Martin76 November 2021 To explore the influence of health system governance on community care staff during COVID-19 in England. The central control over resources and priorities led to limited control over resources, limits on decision-making, and a lack of a voice for community staff transitioning to the crisis. Collective belief in individual and organizational capacities may support transitions.
Leslie55 November 2021 To examine competing resilience-focused responses to COVID-19 in Canada. Stakeholders had competing visions on how to achieve resilience. Integrating and including all stakeholders in centralized planning should be a priority.
Orhan42 November 2021 To examine how to reduce the impact of NCDson health systems in the European Union in light of COVID-19. COVID-19 has created momentum to develop policies to build resilience towards NCDs. National-level policies had weaknesses in protecting the Union from cross-border threats. Multi- and cross-sectoral collaboration is expected to lead to resilience.
Riccardo52 November 2021 To examine a COVID-19-monitoring tool implemented in Italy and its direct and indirect effects. While the tool was able to detect cases and increase precautions quickly to mitigate COVID-19 exposure, it faced public criticism for being too sensitive. Public forum question-and-answer sessions held by the government helped reduce criticism.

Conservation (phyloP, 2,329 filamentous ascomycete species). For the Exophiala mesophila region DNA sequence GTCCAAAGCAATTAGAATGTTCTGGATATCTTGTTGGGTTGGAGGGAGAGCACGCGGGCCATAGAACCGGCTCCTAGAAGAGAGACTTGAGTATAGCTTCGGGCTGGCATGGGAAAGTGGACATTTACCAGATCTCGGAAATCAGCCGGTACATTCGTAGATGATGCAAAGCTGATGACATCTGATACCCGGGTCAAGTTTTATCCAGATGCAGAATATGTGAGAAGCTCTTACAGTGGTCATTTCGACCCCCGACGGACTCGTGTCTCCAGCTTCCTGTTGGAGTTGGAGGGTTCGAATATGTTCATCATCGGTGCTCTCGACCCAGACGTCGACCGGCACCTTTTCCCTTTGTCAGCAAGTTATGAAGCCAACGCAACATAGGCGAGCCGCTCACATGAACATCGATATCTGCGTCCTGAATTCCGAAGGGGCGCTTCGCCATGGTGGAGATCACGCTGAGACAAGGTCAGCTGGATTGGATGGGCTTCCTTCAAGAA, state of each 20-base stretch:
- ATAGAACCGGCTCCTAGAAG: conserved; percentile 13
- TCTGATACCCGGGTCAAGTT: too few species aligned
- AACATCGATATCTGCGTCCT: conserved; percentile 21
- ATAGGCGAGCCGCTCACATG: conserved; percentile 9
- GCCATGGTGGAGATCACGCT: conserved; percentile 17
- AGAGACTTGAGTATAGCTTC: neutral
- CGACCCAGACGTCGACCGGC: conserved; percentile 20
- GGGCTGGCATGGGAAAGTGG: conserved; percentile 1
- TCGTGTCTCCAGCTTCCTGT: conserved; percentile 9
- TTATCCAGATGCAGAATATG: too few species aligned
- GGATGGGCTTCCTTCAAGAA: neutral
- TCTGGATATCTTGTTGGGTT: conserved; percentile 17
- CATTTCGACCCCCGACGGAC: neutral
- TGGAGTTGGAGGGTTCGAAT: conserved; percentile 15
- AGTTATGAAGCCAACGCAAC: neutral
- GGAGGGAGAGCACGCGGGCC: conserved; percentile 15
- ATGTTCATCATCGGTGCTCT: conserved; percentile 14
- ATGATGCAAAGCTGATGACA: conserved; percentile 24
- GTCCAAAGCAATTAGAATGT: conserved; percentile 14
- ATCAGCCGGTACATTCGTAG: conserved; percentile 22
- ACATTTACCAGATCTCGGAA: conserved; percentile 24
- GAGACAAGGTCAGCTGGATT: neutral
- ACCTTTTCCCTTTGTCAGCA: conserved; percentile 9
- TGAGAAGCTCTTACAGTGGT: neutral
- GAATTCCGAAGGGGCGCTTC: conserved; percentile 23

Aristei54 January 2022 To overview the policies, regulatory frameworks, and legislation on health emergency management at the European and global level. Crises highlight existing gaps in cooperation and collaboration within both horizontal and vertical levels, as well as regulatory conflicts.
Singh23 January 2022 To catalog the responses of Member States of the WHO Regional Office for South-East Asia on lessons learnt throughout the pandemic. 16 topic areas were identified as the most important lessons learnt during the pandemic. The importance of long-term oriented thinking on behalf of policy makers was highlighted as fundamental to strong health systems.
Thomson33 January 2022 To explore the resilience of health financing policy to economic shocks by reviewing policy responses to the 2008 financial crisis and COVID-19 in Europe. Countries with social health insurance schemes fared worse in both the 2008 financial crisis and COVID-19 in health systems management and financing. Health financing sources should be diverse, health sector funding should increase, and systems should learn from previous health financing shocks.